You might not know Sligo’s Dan Leydon but the chances are you’ve seen his work in adverts and posters
Whether it’s Eric Cantona’s collar fluttering in the wind as a seagull sits atop his head, Diego Simeone studying Sun Tzu’s The Art of War as he plots the downfall of Real Madrid, or a flexing Zlatan Ibrahimovic showing off his impressive collection of top-flight medals and equally impressive array of tattoos, you’ll have come across Dan Leydon’s work.
Football art is a growing industry, with numerous talented individuals looking to portray the game’s stars in a variety of creative ways.
Dan Leydon is a member of this blossoming club. He is also his own boss, a self-taught illustrator and the owner of a particularly broad imagination. Above all though, he is a football fan, and a Sligo man.
He still lives and works in his native Strandhill, though he has recently made the “glamorous transition” from drawing footballers in his bedroom to drawing footballers in his office. His home town is clearly very important to him and he acknowledges how nice it is to be able to work in the place where he grew up.
“Sitting on my toilet, I can look out of my window and see a) the sea, b) the national school I went to and c) the forest, behind which sits my office – I don’t know if Branson or Zuckerberg have it that good,” he said. If Strandhill is his first love, there’s no doubting his second.
“I would say 99 per cent of what I draw is to do with football,” he explained. “I’ve done a few surfing pieces too, in addition to literature, video games and film but beyond that I’ve never really tried anything else.
“I love football and am hopelessly enthralled by it.” By his own admission, he’s been fortunate – his social media presence has really taken off and he now spends his time working on various football-themed projects for clients such as Nike and ESPN.
But to attribute all his success to luck would be doing Dan a great disservice. He has had to work hard and is always looking for new ideas, constantly searching for ways to improve.
“I look at my work and I only see the bad things, but I don’t embrace this as negative, I use it to keep evaluating and making attempts at development,” he said. “I can plan and draw something, spend time choosing colours for whatever reasons I feel suit at the time, but it’s not a finished piece until it’s been viewed and someone has commented on it.
“It then exists in someone else’s mind, they have formed an opinion off the back of something I devised but their input is the final one per cent.
“And every single person who sees it brings their own unique one per cent to the overall, and that’s how art is different for everyone.”
— Dan Leydon (@danleydon) June 12, 2016
The website, hotfootynews.blogspot.com, was visited around 250,000 times in its first year, and this was what opened Dan’s eyes in terms of an appetite for football art and the power of social media.
“I’m grateful that I can make a living from it. I live my life in my own way and I try to realise how lucky I am,” he said. “The biggest success is people interacting with me about my work across social media.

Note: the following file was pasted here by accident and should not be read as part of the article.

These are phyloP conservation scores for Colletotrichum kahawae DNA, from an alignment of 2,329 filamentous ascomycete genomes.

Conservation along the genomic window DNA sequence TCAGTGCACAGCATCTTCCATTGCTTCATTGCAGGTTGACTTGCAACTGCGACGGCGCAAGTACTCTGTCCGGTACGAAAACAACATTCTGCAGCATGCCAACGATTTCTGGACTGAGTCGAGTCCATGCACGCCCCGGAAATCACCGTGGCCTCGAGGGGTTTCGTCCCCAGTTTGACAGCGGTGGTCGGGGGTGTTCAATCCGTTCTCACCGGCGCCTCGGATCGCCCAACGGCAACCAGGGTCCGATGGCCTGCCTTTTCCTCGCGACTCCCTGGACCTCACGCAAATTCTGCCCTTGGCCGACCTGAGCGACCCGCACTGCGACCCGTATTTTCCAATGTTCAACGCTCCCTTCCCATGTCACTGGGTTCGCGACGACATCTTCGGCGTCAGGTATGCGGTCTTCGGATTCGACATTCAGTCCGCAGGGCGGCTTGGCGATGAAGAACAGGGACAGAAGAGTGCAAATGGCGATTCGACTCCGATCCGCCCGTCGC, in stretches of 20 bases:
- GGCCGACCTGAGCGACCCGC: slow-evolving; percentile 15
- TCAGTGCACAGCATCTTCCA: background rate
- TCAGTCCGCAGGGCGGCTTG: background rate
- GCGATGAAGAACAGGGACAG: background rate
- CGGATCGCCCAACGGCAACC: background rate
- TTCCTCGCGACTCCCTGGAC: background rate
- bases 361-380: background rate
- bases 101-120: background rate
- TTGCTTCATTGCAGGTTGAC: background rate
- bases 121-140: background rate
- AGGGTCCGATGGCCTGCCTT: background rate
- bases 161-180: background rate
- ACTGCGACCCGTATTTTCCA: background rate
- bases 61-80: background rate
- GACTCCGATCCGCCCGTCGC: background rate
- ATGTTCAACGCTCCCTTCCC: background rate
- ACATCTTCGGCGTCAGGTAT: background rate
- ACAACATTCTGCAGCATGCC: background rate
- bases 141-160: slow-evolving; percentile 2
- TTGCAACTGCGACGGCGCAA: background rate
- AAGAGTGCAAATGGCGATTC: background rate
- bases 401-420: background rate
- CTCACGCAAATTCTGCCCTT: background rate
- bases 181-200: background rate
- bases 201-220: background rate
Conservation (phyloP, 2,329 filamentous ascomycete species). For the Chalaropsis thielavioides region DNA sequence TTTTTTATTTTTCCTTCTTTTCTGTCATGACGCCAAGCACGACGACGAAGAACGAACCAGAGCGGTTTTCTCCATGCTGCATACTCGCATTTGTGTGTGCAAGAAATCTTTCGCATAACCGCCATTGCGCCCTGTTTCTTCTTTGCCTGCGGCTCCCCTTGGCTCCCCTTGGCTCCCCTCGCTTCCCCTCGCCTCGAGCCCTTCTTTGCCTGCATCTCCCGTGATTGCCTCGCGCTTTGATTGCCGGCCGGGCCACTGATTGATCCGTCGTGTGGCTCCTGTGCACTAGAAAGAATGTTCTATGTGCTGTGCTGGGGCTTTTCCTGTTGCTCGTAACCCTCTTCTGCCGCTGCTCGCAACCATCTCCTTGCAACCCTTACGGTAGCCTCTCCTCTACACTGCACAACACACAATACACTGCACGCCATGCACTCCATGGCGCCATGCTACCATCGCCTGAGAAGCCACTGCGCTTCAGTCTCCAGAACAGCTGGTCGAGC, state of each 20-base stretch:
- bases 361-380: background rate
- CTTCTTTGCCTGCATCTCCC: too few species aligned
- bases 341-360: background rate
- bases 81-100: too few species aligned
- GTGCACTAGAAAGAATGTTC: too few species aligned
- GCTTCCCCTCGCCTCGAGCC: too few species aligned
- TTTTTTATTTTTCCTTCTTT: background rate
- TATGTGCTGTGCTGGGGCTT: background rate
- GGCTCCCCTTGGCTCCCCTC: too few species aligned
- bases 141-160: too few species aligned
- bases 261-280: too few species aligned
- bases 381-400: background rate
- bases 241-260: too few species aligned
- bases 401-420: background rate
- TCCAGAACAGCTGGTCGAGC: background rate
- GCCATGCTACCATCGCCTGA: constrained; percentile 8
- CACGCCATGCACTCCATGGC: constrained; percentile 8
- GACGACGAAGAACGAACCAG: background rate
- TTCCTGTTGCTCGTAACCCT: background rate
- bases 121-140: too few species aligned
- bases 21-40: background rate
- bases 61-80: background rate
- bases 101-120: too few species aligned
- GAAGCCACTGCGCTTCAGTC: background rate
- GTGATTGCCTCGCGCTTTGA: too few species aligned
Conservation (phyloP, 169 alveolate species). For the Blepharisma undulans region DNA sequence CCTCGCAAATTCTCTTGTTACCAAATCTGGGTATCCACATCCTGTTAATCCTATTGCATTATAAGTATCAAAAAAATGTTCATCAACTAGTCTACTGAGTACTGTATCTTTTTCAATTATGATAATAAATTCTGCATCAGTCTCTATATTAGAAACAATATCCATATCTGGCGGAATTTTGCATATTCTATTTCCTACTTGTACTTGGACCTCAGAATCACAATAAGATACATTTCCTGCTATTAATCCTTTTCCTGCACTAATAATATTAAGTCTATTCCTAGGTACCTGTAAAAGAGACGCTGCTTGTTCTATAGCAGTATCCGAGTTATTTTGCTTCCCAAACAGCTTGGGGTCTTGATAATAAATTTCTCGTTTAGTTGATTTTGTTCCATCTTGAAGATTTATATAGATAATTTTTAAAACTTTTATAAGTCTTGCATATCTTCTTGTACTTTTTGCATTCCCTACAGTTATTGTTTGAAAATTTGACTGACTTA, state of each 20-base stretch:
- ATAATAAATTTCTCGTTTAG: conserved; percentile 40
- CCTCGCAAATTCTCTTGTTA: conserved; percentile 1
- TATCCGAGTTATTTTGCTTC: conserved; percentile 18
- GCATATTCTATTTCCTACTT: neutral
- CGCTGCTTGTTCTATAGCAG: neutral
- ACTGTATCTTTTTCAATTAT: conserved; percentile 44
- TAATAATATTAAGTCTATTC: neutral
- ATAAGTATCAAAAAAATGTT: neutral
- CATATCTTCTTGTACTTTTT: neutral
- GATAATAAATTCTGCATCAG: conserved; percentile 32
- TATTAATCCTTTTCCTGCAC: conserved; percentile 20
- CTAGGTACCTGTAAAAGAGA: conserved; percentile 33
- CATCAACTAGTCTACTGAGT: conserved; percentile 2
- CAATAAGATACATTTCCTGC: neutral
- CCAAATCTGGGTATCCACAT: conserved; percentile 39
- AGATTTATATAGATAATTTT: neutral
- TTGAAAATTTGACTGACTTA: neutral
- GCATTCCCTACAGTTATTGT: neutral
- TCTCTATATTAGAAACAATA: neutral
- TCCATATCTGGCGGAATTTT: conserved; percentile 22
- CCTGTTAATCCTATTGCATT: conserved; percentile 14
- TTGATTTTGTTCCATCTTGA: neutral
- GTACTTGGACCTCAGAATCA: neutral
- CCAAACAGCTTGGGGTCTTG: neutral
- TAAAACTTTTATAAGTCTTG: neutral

“That’s the nicest thing for me. I wouldn’t be doing what I do if I didn’t want to provide an interesting piece of work for people to look at for a few seconds of their commute or lunch break.
“To actually have conversations about something I’ve pulled from my head is amazing.
“To make something and have people place value on it is a life-changing thing and I am forever grateful to the people who keep up with what I produce.” True to his creative nature, Dan also dabbles in writing by blogging about his experiences as a sports illustrator.
He explained how he has wanted to be a writer since the age of seven, and that he regularly creates characters and pens short stories. He added that although he hasn’t quite found the magic formula just yet, he intends to effectively merge his illustrations with his narrative in the future. In the meantime, he will continue to expand his collection of innovative drawings, looking around each and every corner for inspiration.
“I read a lot on varied subjects and jot down notes,” he explained. “I also try to maintain a silly mind – that might sound bizarre but I think it helps with generating odd thoughts that can lead to ideas.
— Dan Leydon (@danleydon) June 13, 2016
“And from those ideas, once every year or two I may possibly arrive at an actual interesting idea.”
Dan has no special relationship with a particular footballer, though when looking through his portfolio he noticed he had a tendency to sketch Sweden’s Ibrahimovic – a player he says he “enjoys drawing”.
As a staunch Liverpool fan, however, this affection might change if the charismatic centre-forward completes his rumoured move to Manchester United. Dan might draw whatever pops into his head, but he hasn’t ignored his countrymen, portraying goalkeeper Darren Randolph and winger Robbie Brady in the build-up to the Republic’s friendly matches against Slovakia and Switzerland in March this year.
And like a lot of supporters, he believes there is the potential for something interesting to happen at this year’s European Championships – “so long as Roy Keane doesn’t murder Aiden McGeady or something like that”.
That scenario, though unfortunate for McGeady, would certainly make for an interesting illustration. The drawing Dan would really like to produce, however, would include a rather different set of ingredients, including a sea of green, the Stade de France, Robbie Keane and the Henri Delaunay Trophy.
Check out more of Dan’s work on his website: www.danleydon.com